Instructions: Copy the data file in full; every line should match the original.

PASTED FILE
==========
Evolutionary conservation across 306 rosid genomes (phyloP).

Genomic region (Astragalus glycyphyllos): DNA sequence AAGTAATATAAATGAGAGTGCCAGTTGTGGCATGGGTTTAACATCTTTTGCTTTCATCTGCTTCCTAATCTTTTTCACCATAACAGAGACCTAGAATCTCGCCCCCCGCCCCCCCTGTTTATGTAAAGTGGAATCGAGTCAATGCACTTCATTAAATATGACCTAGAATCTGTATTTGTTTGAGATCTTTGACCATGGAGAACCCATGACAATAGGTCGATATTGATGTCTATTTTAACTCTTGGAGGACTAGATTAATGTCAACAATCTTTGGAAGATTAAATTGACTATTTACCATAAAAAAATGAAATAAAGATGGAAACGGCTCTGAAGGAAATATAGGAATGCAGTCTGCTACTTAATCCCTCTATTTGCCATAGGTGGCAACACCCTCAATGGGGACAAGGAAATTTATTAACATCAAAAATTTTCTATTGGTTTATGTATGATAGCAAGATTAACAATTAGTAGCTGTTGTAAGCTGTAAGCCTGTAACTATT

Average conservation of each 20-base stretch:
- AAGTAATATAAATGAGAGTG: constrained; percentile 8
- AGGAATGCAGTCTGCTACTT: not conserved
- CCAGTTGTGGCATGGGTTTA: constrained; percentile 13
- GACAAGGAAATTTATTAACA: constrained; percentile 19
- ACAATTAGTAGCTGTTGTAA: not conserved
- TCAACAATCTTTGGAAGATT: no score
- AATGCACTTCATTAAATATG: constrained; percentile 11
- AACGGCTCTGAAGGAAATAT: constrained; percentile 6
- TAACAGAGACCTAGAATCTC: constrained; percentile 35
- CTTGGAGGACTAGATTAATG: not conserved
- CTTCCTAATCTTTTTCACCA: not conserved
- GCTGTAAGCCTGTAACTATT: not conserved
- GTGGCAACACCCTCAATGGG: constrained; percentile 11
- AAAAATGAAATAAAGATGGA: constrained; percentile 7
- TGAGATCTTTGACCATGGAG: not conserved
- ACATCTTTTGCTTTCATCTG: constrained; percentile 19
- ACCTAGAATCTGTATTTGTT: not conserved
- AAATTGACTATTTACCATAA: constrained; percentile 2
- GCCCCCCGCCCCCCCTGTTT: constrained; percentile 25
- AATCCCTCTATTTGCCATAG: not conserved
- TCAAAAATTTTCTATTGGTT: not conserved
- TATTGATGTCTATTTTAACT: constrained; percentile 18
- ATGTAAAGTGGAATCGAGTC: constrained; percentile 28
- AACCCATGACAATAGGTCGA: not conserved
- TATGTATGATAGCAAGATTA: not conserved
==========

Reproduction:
Evolutionary conservation across 306 rosid genomes (phyloP).

Genomic region (Astragalus glycyphyllos): DNA sequence AAGTAATATAAATGAGAGTGCCAGTTGTGGCATGGGTTTAACATCTTTTGCTTTCATCTGCTTCCTAATCTTTTTCACCATAACAGAGACCTAGAATCTCGCCCCCCGCCCCCCCTGTTTATGTAAAGTGGAATCGAGTCAATGCACTTCATTAAATATGACCTAGAATCTGTATTTGTTTGAGATCTTTGACCATGGAGAACCCATGACAATAGGTCGATATTGATGTCTATTTTAACTCTTGGAGGACTAGATTAATGTCAACAATCTTTGGAAGATTAAATTGACTATTTACCATAAAAAAATGAAATAAAGATGGAAACGGCTCTGAAGGAAATATAGGAATGCAGTCTGCTACTTAATCCCTCTATTTGCCATAGGTGGCAACACCCTCAATGGGGACAAGGAAATTTATTAACATCAAAAATTTTCTATTGGTTTATGTATGATAGCAAGATTAACAATTAGTAGCTGTTGTAAGCTGTAAGCCTGTAACTATT

Average conservation of each 20-base stretch:
- AAGTAATATAAATGAGAGTG: constrained; percentile 8
- AGGAATGCAGTCTGCTACTT: not conserved
- CCAGTTGTGGCATGGGTTTA: constrained; percentile 13
- GACAAGGAAATTTATTAACA: constrained; percentile 19
- ACAATTAGTAGCTGTTGTAA: not conserved
- TCAACAATCTTTGGAAGATT: no score
- AATGCACTTCATTAAATATG: constrained; percentile 11
- AACGGCTCTGAAGGAAATAT: constrained; percentile 6
- TAACAGAGACCTAGAATCTC: constrained; percentile 35
- CTTGGAGGACTAGATTAATG: not conserved
- CTTCCTAATCTTTTTCACCA: not conserved
- GCTGTAAGCCTGTAACTATT: not conserved
- GTGGCAACACCCTCAATGGG: constrained; percentile 11
- AAAAATGAAATAAAGATGGA: constrained; percentile 7
- TGAGATCTTTGACCATGGAG: not conserved
- ACATCTTTTGCTTTCATCTG: constrained; percentile 19
- ACCTAGAATCTGTATTTGTT: not conserved
- AAATTGACTATTTACCATAA: constrained; percentile 2
- GCCCCCCGCCCCCCCTGTTT: constrained; percentile 25
- AATCCCTCTATTTGCCATAG: not conserved
- TCAAAAATTTTCTATTGGTT: not conserved
- TATTGATGTCTATTTTAACT: constrained; percentile 18
- ATGTAAAGTGGAATCGAGTC: constrained; percentile 28
- AACCCATGACAATAGGTCGA: not conserved
- TATGTATGATAGCAAGATTA: not conserved